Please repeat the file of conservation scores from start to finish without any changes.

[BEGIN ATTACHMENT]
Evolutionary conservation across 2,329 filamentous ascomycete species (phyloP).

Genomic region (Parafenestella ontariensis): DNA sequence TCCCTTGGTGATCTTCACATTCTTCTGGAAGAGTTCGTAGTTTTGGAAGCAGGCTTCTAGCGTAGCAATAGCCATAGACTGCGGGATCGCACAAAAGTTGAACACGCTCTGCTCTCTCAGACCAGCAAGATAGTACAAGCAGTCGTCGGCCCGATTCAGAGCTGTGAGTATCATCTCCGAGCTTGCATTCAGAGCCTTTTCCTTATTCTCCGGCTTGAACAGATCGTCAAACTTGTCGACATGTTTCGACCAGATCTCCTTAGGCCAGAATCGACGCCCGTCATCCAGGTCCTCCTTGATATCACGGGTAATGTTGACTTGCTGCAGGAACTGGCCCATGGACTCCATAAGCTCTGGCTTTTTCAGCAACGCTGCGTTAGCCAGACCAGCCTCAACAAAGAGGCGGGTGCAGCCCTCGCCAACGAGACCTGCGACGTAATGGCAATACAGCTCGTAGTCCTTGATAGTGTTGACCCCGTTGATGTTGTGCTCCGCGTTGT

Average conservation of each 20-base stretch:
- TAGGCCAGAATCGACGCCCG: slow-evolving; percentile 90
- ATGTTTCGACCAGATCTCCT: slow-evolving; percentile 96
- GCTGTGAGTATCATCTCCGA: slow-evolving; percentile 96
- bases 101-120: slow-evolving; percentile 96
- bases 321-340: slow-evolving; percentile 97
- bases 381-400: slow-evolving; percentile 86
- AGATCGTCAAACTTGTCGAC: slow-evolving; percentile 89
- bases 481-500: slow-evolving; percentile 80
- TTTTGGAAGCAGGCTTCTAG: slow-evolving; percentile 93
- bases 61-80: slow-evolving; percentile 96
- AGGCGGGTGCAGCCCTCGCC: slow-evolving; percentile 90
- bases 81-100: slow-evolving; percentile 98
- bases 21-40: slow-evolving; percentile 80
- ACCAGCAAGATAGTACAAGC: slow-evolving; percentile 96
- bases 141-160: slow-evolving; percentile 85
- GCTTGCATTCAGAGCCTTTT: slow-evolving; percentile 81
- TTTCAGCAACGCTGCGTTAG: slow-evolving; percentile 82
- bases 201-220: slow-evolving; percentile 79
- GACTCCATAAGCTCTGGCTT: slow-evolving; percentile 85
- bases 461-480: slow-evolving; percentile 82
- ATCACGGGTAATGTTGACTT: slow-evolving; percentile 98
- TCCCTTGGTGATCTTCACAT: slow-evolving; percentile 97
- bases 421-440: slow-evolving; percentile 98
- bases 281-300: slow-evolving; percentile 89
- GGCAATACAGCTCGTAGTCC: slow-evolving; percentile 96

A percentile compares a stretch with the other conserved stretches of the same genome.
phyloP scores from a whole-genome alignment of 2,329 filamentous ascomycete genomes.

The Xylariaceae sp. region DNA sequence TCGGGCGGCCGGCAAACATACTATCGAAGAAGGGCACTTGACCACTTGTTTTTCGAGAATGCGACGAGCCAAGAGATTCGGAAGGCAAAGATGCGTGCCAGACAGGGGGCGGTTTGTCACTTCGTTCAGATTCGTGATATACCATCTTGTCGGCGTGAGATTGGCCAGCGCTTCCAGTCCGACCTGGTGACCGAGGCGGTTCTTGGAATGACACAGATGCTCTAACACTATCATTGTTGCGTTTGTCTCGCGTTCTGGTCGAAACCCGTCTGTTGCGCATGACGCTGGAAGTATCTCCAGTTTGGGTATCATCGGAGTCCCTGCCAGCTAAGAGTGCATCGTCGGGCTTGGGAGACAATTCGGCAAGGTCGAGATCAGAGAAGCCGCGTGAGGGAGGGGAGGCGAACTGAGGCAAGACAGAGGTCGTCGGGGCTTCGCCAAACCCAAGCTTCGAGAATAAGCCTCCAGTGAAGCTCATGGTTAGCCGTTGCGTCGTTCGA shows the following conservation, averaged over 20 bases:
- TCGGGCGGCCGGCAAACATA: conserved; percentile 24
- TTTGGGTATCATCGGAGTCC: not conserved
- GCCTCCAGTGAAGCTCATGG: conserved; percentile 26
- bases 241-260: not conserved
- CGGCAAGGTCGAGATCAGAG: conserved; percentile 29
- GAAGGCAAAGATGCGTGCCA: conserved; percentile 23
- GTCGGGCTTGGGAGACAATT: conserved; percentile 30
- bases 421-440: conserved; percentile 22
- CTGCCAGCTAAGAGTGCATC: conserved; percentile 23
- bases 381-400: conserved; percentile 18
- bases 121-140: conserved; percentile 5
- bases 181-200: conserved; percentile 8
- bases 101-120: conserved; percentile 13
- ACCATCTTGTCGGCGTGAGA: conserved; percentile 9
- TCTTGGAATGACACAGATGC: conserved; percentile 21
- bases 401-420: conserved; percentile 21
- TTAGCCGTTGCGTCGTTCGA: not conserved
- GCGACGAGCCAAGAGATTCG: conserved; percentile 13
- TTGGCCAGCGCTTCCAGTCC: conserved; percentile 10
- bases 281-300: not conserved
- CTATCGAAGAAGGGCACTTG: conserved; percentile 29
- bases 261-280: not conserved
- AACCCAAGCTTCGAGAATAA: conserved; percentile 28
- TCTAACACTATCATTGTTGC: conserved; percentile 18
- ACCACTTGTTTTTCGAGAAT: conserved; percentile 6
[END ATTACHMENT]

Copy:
Evolutionary conservation across 2,329 filamentous ascomycete species (phyloP).

Genomic region (Parafenestella ontariensis): DNA sequence TCCCTTGGTGATCTTCACATTCTTCTGGAAGAGTTCGTAGTTTTGGAAGCAGGCTTCTAGCGTAGCAATAGCCATAGACTGCGGGATCGCACAAAAGTTGAACACGCTCTGCTCTCTCAGACCAGCAAGATAGTACAAGCAGTCGTCGGCCCGATTCAGAGCTGTGAGTATCATCTCCGAGCTTGCATTCAGAGCCTTTTCCTTATTCTCCGGCTTGAACAGATCGTCAAACTTGTCGACATGTTTCGACCAGATCTCCTTAGGCCAGAATCGACGCCCGTCATCCAGGTCCTCCTTGATATCACGGGTAATGTTGACTTGCTGCAGGAACTGGCCCATGGACTCCATAAGCTCTGGCTTTTTCAGCAACGCTGCGTTAGCCAGACCAGCCTCAACAAAGAGGCGGGTGCAGCCCTCGCCAACGAGACCTGCGACGTAATGGCAATACAGCTCGTAGTCCTTGATAGTGTTGACCCCGTTGATGTTGTGCTCCGCGTTGT

Average conservation of each 20-base stretch:
- TAGGCCAGAATCGACGCCCG: slow-evolving; percentile 90
- ATGTTTCGACCAGATCTCCT: slow-evolving; percentile 96
- GCTGTGAGTATCATCTCCGA: slow-evolving; percentile 96
- bases 101-120: slow-evolving; percentile 96
- bases 321-340: slow-evolving; percentile 97
- bases 381-400: slow-evolving; percentile 86
- AGATCGTCAAACTTGTCGAC: slow-evolving; percentile 89
- bases 481-500: slow-evolving; percentile 80
- TTTTGGAAGCAGGCTTCTAG: slow-evolving; percentile 93
- bases 61-80: slow-evolving; percentile 96
- AGGCGGGTGCAGCCCTCGCC: slow-evolving; percentile 90
- bases 81-100: slow-evolving; percentile 98
- bases 21-40: slow-evolving; percentile 80
- ACCAGCAAGATAGTACAAGC: slow-evolving; percentile 96
- bases 141-160: slow-evolving; percentile 85
- GCTTGCATTCAGAGCCTTTT: slow-evolving; percentile 81
- TTTCAGCAACGCTGCGTTAG: slow-evolving; percentile 82
- bases 201-220: slow-evolving; percentile 79
- GACTCCATAAGCTCTGGCTT: slow-evolving; percentile 85
- bases 461-480: slow-evolving; percentile 82
- ATCACGGGTAATGTTGACTT: slow-evolving; percentile 98
- TCCCTTGGTGATCTTCACAT: slow-evolving; percentile 97
- bases 421-440: slow-evolving; percentile 98
- bases 281-300: slow-evolving; percentile 89
- GGCAATACAGCTCGTAGTCC: slow-evolving; percentile 96

A percentile compares a stretch with the other conserved stretches of the same genome.
phyloP scores from a whole-genome alignment of 2,329 filamentous ascomycete genomes.

The Xylariaceae sp. region DNA sequence TCGGGCGGCCGGCAAACATACTATCGAAGAAGGGCACTTGACCACTTGTTTTTCGAGAATGCGACGAGCCAAGAGATTCGGAAGGCAAAGATGCGTGCCAGACAGGGGGCGGTTTGTCACTTCGTTCAGATTCGTGATATACCATCTTGTCGGCGTGAGATTGGCCAGCGCTTCCAGTCCGACCTGGTGACCGAGGCGGTTCTTGGAATGACACAGATGCTCTAACACTATCATTGTTGCGTTTGTCTCGCGTTCTGGTCGAAACCCGTCTGTTGCGCATGACGCTGGAAGTATCTCCAGTTTGGGTATCATCGGAGTCCCTGCCAGCTAAGAGTGCATCGTCGGGCTTGGGAGACAATTCGGCAAGGTCGAGATCAGAGAAGCCGCGTGAGGGAGGGGAGGCGAACTGAGGCAAGACAGAGGTCGTCGGGGCTTCGCCAAACCCAAGCTTCGAGAATAAGCCTCCAGTGAAGCTCATGGTTAGCCGTTGCGTCGTTCGA shows the following conservation, averaged over 20 bases:
- TCGGGCGGCCGGCAAACATA: conserved; percentile 24
- TTTGGGTATCATCGGAGTCC: not conserved
- GCCTCCAGTGAAGCTCATGG: conserved; percentile 26
- bases 241-260: not conserved
- CGGCAAGGTCGAGATCAGAG: conserved; percentile 29
- GAAGGCAAAGATGCGTGCCA: conserved; percentile 23
- GTCGGGCTTGGGAGACAATT: conserved; percentile 30
- bases 421-440: conserved; percentile 22
- CTGCCAGCTAAGAGTGCATC: conserved; percentile 23
- bases 381-400: conserved; percentile 18
- bases 121-140: conserved; percentile 5
- bases 181-200: conserved; percentile 8
- bases 101-120: conserved; percentile 13
- ACCATCTTGTCGGCGTGAGA: conserved; percentile 9
- TCTTGGAATGACACAGATGC: conserved; percentile 21
- bases 401-420: conserved; percentile 21
- TTAGCCGTTGCGTCGTTCGA: not conserved
- GCGACGAGCCAAGAGATTCG: conserved; percentile 13
- TTGGCCAGCGCTTCCAGTCC: conserved; percentile 10
- bases 281-300: not conserved
- CTATCGAAGAAGGGCACTTG: conserved; percentile 29
- bases 261-280: not conserved
- AACCCAAGCTTCGAGAATAA: conserved; percentile 28
- TCTAACACTATCATTGTTGC: conserved; percentile 18
- ACCACTTGTTTTTCGAGAAT: conserved; percentile 6